Tinkercad 3D Printing Tutorial: How to Create Your First 3D Print
by Fabian | February 7, 2019
Autodesk’s Tinkercad app is probably the easiest, most accessible and most fun 3D modeling application for creating your first 3D print. No previous 3D modeling experience needed, and best of all: this 3D design app is totally free. So let’s create our first 3D print in less than 30 minutes with this beginner-friendly Tinkercad tutorial!
1. Getting Started with Tinkercad
To get started, hop over to Tinkercad’s website. After creating an account you can directly access the browser-based app. Tinkercad will automatically start with its first tutorial. It’s recommended to follow these instructions – but you can always skip them by clicking on the ‘exit lesson’ button at the top. Choose ‘start a new project’ to get to your empty workplane.
From here, Tinkercad follows a ‘LEGO’ approach. You will mostly work with pre-defined shapes and geometric structures. You will end up adding these together or subtracting them in order to create holes or hollow objects.
The best way to get started is to click on ‘Geometric’ on the right-hand side.
Using the toolbar on the right-hand side, you can create basic geometric shapes such as boxes, pyramids, spheres, etc.. To start with, we select a box. Simply drag and drop the box from the menu to the workplane.
Once placed on your workplace, you can see a number of arrows and dots on and around your box (if your box is selected: if not, click on it now). To get a better view of the box we will zoom in with our mouse wheel. You can then turn the angle of your view with the right mouse button, and navigate around your workplane by holding down the mouse wheel (not zooming in or out, but simply keeping it pressed).
2. Changing Sizes and Shapes in Tinkercad
By default, our box is 20mm high. For this tutorial, we want to create a basic suitcase label with a height of 3mm. Click on the little white box on the top surface and pull it down to 3mm.
Did something not work as planned? Simply click on the ‘Undo’ button at the top of the screen to get back to the previous stage.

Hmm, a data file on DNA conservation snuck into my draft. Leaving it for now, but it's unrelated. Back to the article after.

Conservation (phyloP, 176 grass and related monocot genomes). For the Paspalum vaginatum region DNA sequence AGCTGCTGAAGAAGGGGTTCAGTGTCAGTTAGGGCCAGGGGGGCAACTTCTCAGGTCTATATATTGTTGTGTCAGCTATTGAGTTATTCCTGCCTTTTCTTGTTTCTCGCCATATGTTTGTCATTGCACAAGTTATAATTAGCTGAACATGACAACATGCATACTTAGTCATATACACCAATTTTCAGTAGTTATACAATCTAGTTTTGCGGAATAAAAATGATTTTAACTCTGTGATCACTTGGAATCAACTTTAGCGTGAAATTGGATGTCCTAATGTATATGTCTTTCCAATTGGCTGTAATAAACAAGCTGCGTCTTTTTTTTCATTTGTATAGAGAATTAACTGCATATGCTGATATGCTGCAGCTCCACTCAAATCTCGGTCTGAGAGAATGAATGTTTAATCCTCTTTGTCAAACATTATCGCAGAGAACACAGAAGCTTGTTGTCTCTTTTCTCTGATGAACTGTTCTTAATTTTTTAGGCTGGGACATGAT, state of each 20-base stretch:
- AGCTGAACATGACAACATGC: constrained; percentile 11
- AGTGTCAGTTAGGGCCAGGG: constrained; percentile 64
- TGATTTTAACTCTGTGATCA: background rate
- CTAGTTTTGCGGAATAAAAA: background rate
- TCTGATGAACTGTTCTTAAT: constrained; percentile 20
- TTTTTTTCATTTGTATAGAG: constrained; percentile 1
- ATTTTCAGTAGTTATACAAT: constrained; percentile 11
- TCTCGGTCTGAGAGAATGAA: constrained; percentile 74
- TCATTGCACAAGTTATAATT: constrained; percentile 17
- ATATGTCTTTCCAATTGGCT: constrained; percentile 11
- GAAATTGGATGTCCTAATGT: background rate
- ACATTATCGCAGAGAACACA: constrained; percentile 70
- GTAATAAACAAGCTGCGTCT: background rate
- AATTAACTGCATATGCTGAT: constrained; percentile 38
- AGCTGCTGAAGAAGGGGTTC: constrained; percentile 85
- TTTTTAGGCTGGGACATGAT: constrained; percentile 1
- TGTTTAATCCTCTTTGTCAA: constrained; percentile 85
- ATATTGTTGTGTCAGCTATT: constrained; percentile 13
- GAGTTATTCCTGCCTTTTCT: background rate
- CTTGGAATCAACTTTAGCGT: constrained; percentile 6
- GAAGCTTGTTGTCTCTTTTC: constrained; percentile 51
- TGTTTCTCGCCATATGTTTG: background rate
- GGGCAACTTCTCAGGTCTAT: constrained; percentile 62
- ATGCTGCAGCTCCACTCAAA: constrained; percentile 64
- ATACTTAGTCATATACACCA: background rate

Next, we want our label to be more rectangular. To do this, we click on one of the black little dots at the sides of the red box. Pulling and pushing on these dots changes the size of the object. Let’s pull our object to a length of 35mm.
3. Adding, Turning & Grouping Elements in Tinkercad
Next, we will add some rounded ends to this box. Therefore, we will drag and drop a ‘round roof’ on the workplane. You can find the round roof at the right-hand side next to the other geometric shapes.
Since the rounded roof is upside down, we first need to turn it. So we select the right turning arrows next to the object and turn it 90 degrees. Can’t see any arrows to turn your object? Then you need to select it first (simply click on the object).
Since the rounded roof is still not pointing in the right direction, we need to turn it again for 90 degrees on another axis.
That’s more like it! However, you will see that a part of the rounded roof is below the workplane. In order to connect the roof with our original red box perfectly, we need to pull it up first. Click on the little cone icon above the rounded roof and get it up until its bottom surface hits the workplane (the value will be 0mm).
Of course, the object is still too high. Just as we did with the box before, we can click on the little white cube on the top of the rounded roof and decrease its height to 3mm.